Lady Tan’s Circle of Women by Lisa See



The latest historical novel from New York Times bestselling author Lisa See, inspired by the true story of a woman physician from 15th-century China—perfect for fans of See’s classic Snowflower and the Secret Fan and The Island of Sea Women

According to Confucius, “an educated woman is a worthless woman,” but Tan Yunxian—born into an elite family, yet haunted by death, separations, and loneliness—is being raised by her grandparents to be of use. Her grandmother is one of only a handful of female doctors in China, and she teaches Yunxian the pillars of Chinese medicine, the Four Examinations—looking, listening, touching, and asking—something a man can never do with a female patient. 

From a young age, Yunxian learns about women’s illnesses, many of which relate to childbearing, alongside a young midwife-in-training, Meiling. The two girls find fast friendship and a mutual purpose—despite the prohibition that a doctor should never touch blood while a midwife comes in frequent contact with it—and they vow to be forever friends, sharing in each other’s joys and struggles. No mud, no lotus, they tell themselves: from adversity beauty can bloom. 

But when Yunxian is sent into an arranged marriage, her mother-in-law forbids her from seeing Meiling and from helping the women and girls in the household. Yunxian is to act like a proper wife—embroider bound-foot slippers, pluck instruments, recite poetry, give birth to sons, and stay forever within the walls of the family compound, the Garden of Fragrant Delights. 

How might a woman like Yunxian break free of these traditions, go on to treat women and girls from every level of society, and lead a life of such importance that many of her remedies are still used five centuries later? How might the power of friendship support or complicate these efforts? Lady Tan’s Circle of Women is a captivating story of women helping other women. It is also a triumphant reimagining of the life of a woman who was remarkable in the Ming dynasty and would be considered remarkable today.



Rating: 4 out of 5.

Lady Tan’s Circle of Women by Lisa See

My rating: 4 of 5 stars

This was a beautiful book to read. Recommend to anyone wishing to take a deep dive into women of the period, for a book report, essay, or gaining perspective, and historical practices of interest. Makes for an excellent book club read and I look forward to discussing more of it in detail.

Thank you to Book Club Favorites at Simon & Schuster for the free copy for review.

The Story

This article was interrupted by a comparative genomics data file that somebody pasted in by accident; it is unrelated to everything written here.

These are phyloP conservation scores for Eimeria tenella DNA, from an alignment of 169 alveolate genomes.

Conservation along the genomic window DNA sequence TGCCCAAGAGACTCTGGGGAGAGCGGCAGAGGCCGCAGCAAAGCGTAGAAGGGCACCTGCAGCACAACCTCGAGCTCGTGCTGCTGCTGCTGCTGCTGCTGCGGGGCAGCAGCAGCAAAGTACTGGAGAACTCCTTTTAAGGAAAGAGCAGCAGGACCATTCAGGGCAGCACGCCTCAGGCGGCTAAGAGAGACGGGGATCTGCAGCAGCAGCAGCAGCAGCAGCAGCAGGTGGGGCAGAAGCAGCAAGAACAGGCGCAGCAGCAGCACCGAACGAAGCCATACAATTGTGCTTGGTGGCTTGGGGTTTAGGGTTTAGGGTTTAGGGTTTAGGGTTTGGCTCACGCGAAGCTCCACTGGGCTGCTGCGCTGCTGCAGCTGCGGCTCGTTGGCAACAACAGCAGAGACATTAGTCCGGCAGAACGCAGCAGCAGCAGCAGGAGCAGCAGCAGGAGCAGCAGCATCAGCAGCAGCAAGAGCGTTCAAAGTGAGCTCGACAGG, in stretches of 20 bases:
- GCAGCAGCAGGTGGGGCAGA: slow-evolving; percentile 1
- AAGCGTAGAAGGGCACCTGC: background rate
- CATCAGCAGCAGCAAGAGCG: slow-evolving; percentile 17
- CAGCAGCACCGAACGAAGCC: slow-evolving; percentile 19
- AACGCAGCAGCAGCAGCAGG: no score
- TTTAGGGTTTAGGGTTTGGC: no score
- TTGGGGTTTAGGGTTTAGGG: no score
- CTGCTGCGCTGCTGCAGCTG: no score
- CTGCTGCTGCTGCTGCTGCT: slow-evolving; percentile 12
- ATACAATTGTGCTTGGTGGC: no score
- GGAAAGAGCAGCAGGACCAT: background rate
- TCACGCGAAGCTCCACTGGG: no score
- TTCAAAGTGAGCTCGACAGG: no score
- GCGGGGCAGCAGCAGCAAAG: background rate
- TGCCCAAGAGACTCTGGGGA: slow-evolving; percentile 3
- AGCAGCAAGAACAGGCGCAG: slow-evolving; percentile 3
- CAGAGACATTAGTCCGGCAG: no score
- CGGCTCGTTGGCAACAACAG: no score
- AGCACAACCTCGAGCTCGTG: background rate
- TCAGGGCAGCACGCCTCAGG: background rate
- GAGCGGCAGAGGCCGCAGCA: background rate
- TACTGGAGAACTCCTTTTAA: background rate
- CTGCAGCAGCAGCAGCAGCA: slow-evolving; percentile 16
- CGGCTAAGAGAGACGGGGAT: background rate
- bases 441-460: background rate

It’s a very transportive story, a look into the lives of Confucian women, spanning a few generations of life. Han and Ming dynasties.

The social dynamic of women connecting to other women in sharing of experiences through life stage. Women helping women and the excitement and anticipation of reaching certain milestones in life from historical viewpoint. There are some aspects brought into modern day understanding, I think for readability.

Child-bearing and childrearing. Social expectations.
Ceremonial and daily life.
Marketplaces and festivals.
Sipping Jasmine tea during cherry blossom season, other trees readying for their time like the crabapple.
Proper greetings.

Treatments for various physical ailments.
Foot binding.
Imperial exams.
Watching the koi swimming about.

Tea ceremony, jade pins and hair ribbons, embroidery.
Adorning of fine silks, pearls, and beads.
Ornate clothing, rituals, and customs.

Companionship and loss.
Periods of mourning.
Honor, commitment, and community.
Balance and priority of life.

The Writing
I appreciated the level of detail. Well-researched. Though heavy detail at times with some commentary, though it makes sense to a certain extent. A bit if explanatory narration which is not my cup of tea, but I enjoyed much of it. A lot of description, which may be the preference for some. For me it was a bit much at times, albeit very beautiful.

Delicate and beautiful verbiage in reciting dialogue added for flow and context, as well as celebration of the culture of the time.

Characterization and Tone
Reading this was like settling into a soft, billowy cloud.

Though it also did not shy away from the realities of the time and difficult topics, which are difficult to convey in both historical context, writing style, and characterization. It did not belittle culturally, which is what I most appreciated. Man domination and women suppression was a bit swinging pendulum to me, where women become personification of men was just at the ends of a bit over-emphasized at times, as compared to modernized concept, instead of reverence, but perspective was brought back to center through other characters which helped to balance it back to leveling out of culture and respect, for the most part.

There are quite a bit of characters, I was not able to keep track, but I enjoyed the differing perspectives, roles, and attributes each had to offer.

1st person narration, I can’t decide how I felt about it. It could have felt more personal, but something was less personal about it. But that could be because of the amount of characters and not feeling as connected to either their circumstance, personalities, or emotive qualities, or just too many of them to feel depth of character in the way POV or portrayal was told in representing everybody.

I look forward to more, always learn something so intriguing and beautiful aspects of culture of women of the past.

View all my reviews

<span class="uppercase">Hello, I'm Erica </span>
Hello, I’m Erica

Recipe developer, book reviewer, and artist. Expect delicious recipes both traditional and new, book reviews of all sorts of genres, a variety of creative expression, life musings, and much more!



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